Addressing Disparities in Health Care

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As a professional registered nurse, I am certain that I am in a very good position to do my part in addressing the disparities in mental health care simply by adhering to the code of ethics for nurses. One of the underlying principles of this code is the recognition of the universality of the need for health care. I take this principle to mean that registered nurses should not only understand the people’s need for proper health care but that they should do their utmost to ensure that they get it.

Provision 1 of the code explicitly states that “The nurse, in all professional relationships, practices with compassion and respect for the inherent dignity, worth, and uniqueness of every individual, unrestricted by considerations of social or economic status, personal attributes, or the nature of health problems” (The American Nurses Association, Inc. , 2005). As a registered nurse, therefore, I am commanded by this provision to treat every patient equally regardless of skin color, religion, gender, economic status, and nationality.

In other words, what white Americans get in terms of attention, African-Americans should also be able to receive. Similarly, the quality of care available to moneyed patients should likewise be granted to the poor. This argument is premised on the fact that since every human being has exactly the same needs, denying proper healthcare to some is outright immoral. I would therefore do everything in my power to see to it that my patients receive exactly the same amount of time, care, and understanding regardless of their origin and present circumstances in life.

This is what Martin Luther King, Jr. meant when he emphatically said that “Of all the forms of inequality, injustice in healthcare is the most shocking and inhumane” (Carpenter, 2007). I agree with him with all my heart. When a child from a minority group, for instance, does not get the same amount of education that white children get, he or she grows up to be less educated. Not being properly educated, the opportunities available for this minority child would be less than those available for the better educated white children.

In other words, he or she would not be able to compete for high paying jobs. The worst that could happen to this minority child, however, would be for him or her to later live a less comfortable life – a life with less material comfort. According to Martin Luther King, Jr. , this is an inhuman situation. However, he stressed that denying this same minority child with equal access to proper health care would be more inhuman. This is because when somebody is denied access to adequate health care, the end result could be untimely death.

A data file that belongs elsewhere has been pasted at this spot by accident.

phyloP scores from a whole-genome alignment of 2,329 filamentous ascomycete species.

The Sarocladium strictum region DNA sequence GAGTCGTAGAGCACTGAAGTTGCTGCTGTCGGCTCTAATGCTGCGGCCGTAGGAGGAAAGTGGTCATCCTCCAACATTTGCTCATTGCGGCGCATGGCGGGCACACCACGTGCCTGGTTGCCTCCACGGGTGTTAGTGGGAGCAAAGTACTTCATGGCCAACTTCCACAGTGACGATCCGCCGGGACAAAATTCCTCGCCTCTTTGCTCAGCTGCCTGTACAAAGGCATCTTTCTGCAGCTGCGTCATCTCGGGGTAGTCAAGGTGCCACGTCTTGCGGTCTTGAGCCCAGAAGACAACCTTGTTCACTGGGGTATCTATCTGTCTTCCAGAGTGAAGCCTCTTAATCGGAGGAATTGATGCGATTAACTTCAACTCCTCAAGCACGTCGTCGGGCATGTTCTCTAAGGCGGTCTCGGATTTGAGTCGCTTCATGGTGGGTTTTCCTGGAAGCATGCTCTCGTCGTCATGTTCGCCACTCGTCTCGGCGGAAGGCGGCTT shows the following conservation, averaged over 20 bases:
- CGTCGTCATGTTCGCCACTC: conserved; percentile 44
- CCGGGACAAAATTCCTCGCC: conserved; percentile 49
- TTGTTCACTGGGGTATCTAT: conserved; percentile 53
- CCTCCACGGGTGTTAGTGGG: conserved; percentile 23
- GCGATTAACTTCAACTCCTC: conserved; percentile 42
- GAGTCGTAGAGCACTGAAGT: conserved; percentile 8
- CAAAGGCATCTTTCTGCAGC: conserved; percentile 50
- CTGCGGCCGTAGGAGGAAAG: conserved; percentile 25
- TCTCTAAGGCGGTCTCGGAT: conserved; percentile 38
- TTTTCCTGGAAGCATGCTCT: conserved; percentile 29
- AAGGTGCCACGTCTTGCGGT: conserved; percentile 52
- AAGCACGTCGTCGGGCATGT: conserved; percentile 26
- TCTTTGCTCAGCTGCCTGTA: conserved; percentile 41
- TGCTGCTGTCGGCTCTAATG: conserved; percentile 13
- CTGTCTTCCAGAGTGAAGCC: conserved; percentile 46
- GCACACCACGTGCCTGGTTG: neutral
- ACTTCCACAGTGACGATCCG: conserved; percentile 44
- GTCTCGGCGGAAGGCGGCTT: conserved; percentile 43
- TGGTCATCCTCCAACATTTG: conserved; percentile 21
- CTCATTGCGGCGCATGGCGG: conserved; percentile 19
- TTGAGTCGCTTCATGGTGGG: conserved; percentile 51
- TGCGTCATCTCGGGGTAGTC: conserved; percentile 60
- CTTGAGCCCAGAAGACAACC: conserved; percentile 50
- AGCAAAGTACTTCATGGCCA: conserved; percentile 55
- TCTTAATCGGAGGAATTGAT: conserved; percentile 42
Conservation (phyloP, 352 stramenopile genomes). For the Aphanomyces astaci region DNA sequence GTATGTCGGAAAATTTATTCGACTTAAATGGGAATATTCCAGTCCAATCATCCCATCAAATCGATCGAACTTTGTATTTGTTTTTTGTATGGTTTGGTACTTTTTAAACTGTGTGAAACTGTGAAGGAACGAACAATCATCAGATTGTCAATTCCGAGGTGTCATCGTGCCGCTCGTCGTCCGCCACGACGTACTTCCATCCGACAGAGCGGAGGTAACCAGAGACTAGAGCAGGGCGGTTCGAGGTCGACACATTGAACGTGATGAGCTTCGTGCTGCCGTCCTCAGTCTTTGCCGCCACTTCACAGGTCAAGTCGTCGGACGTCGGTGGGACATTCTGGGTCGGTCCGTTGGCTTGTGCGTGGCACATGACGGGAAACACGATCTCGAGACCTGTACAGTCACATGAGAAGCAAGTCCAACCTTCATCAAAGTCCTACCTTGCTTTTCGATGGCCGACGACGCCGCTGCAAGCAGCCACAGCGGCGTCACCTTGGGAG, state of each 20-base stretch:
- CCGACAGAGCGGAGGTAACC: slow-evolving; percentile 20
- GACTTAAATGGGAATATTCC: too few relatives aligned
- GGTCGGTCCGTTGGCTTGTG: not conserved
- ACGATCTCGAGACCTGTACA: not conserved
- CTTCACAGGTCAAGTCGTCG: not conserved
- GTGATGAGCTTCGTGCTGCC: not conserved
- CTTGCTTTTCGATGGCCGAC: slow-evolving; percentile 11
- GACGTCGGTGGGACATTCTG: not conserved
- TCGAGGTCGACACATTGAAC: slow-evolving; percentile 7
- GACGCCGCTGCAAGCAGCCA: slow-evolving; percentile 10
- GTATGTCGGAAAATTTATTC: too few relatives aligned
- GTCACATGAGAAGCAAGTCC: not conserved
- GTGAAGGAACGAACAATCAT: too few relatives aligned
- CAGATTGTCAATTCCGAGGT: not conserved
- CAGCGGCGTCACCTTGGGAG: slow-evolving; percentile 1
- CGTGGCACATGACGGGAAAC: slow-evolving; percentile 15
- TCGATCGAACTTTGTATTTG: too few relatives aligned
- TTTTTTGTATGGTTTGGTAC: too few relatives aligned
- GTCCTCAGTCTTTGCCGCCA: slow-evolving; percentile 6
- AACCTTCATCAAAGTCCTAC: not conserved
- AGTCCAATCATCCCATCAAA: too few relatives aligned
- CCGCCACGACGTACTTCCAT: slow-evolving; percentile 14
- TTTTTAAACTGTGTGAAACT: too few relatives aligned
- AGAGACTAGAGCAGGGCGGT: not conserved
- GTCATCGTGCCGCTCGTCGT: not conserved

The person, therefore, is denied to live his or her life. In other words, there would be no difficult life for him or her because there would be no life at all. The situation becomes even more unthinkable when a person is deprived of adequate mental health care because he or she is black, Latino, or poor. It is very likely that when adequate mental health care is denied, the person in question might go on living a sub-human existence. I have seen unattended mental patients who do not take a bath for days or even weeks.

Some of them, not knowing how or where to go in order to relieve themselves, do it where they sleep. Of course, this is not how human beings live. This is the way of lower forms of animals. This would never happen during my watch. As a registered nurse, I will tend to my mental patients equally regardless of skin color or economic status because I am fully aware that all men have been created equal and should, therefore, be treated equally.

Racism, conscious or unconscious, has no place in our profession. I would also make use of all types of persuasive arguments so that I could convince my superiors to rid the institution where I work of any institutional racist practices and policies, citing the inherent and constitutional rights of every American to adequate mental health care. Towards this end, I would exert every effort to win my co-workers to my cause in order to present a stronger case to our management people.

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